The so-called HARN (High Accuracy Reference Network) or HPGN (High Precision Geodetic Network) surveys are commonly referred to as NAD 83 (HARN or HPGN). However, the technically correct name replaces HARN and HPGN with a date; for example, in Arizona the HARN realization is NAD 83 (1992), while in Utah it is NAD 83 (1994). NAD 83 (1986) and NAD 83 (NSRS2007) are the only nationwide realizations of NAD 83 passive control; all others are regional realizations. As a related aside, the NGS Datasheet for control stations identifies the NAD 83(NSRS2007) realization simply as NAD 83(2007), due entirely to formatting restrictions on the datasheet.

Looking to the future, the cost involved in maintaining or expanding our existing national network of passive survey control is beyond the resources of NGS. The use and maintenance of active stations and appropriate geophysical models is considerably more cost-effective and will result in generally more accurate and consistent positioning. Improved temporal continuity of the datum can be assured by periodic update of geophysical models at less cost than re-observing the existent network of passive stations comprising the NSRS. Furthermore, a nationwide network of active stations allows local jurisdictions to economically establish and maintain their own passive control stations when required, though adding this information to the NGS-maintained database of passive control allows it to be consistently tied to the national datum.

There are issues with NAD 83 and NAVD 88 with respect to their ability to support modern geospatial technologies and applications (Smith, 2010). These issues require addressing if the NSRS is to adequately support the Nation's future needs. Below is a brief summary of these issues:
• NAD 83 is not truly geocentric, which makes it inconsistent with geocentric-based GNSS positioning (that is, with respect to Earth's center of mass)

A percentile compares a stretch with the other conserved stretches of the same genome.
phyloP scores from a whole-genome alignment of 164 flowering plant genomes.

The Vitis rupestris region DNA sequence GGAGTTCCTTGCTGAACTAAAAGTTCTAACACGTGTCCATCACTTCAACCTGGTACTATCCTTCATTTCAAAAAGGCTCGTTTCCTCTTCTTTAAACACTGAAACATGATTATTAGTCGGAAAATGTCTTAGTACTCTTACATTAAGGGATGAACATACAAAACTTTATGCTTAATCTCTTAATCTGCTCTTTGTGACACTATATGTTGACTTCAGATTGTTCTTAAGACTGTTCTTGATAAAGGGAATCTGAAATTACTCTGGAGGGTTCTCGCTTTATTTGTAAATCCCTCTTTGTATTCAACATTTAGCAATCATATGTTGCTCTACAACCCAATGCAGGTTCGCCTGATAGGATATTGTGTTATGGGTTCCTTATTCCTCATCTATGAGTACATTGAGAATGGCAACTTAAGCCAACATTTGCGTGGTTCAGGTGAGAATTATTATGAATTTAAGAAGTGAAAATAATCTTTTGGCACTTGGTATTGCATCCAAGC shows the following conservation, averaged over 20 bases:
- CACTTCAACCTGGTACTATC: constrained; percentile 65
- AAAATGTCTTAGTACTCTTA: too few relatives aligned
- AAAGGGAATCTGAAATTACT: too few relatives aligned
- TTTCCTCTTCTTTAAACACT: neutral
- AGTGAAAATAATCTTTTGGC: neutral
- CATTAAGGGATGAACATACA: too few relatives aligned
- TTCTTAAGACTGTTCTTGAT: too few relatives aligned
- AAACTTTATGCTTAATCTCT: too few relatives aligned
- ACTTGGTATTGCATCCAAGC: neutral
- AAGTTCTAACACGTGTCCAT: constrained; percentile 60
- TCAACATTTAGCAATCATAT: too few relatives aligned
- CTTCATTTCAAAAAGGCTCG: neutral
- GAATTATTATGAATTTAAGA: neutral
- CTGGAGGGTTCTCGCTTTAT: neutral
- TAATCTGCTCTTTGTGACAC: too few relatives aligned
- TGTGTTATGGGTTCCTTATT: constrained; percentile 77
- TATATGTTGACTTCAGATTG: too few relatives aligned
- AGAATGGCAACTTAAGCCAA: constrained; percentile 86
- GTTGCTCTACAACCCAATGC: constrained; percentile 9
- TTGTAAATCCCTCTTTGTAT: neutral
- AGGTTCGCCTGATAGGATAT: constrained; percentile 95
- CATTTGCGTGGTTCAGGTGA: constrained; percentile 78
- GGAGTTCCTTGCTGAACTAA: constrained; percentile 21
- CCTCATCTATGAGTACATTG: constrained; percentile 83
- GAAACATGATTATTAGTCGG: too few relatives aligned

• Inconsistencies exist between the NAD 83 coordinates of passive marks and the Continuously Operating Reference Station (CORS) network
• NAD 83 does not report station motion ("velocities") for passive marks
• NAVD 88 exhibits a cross-country "tilt" or "slope" relative to the geopotential surface it was meant to reference
• Passive marks are often in inconvenient locations and are vulnerable to disturbance and destruction
• There exists an approximate 0.5 m bias in the NAVD 88 reference surface relative to the geoid surface that best approximates global mean sea level (as determined by the current NGS gravimetric geoid)
• Passive marks are subject to undetected vertical motion from subsidence, tectonic uplift, freeze/thaw, and other vertical crustal motions which invalidate heights in some areas of the US.
• The gravity model and computational techniques used to determine NAVD 88 are not consistent with those currently used for geoid modeling
• Changes to Earth's gravity field cause changes to the geoid, and thus to orthometric heights, but NAVD 88 does not allow/account for those changes (because it is based on a static gravity model). This limits the usefulness of NAVD 88 passive marks for certain applications (such as, detecting and managing height change at Great Lakes region due to post-glacial isostatic adjustment)

The intent of this article is to present the expected changes that will be introduced by using these new datums as part of modernizing the NSRS. For a more detailed discussion of the issues associated with NAD 83 and NAVD 88, the reader is directed to Smith (2010).

For ease of reading, for Parts 2 through 4 of this article, the new datums will be called the National Geometric Datum (NGD) and the National Vertical Datum (NVD). However, please note that the names of the new datums have not yet been determined.

David Minkel is a geodesist in the Geodetic Services Division of the National Geodetic Survey. Formerly the NGS Geodetic Advisor to Arizona for 12 years, he has worked in NOAA's charting and geodetic services for the last 36 years.

Michael Dennis is a geodesist at NGS and is currently manager of the National Adjustment of 2011 (NA2011) Project. He is also a licensed engineer and surveyor, including ownership of a consulting and surveying firm.

A 1.275Mb PDF of this article as it appeared in the magazine—complete with images—is available by clicking HERE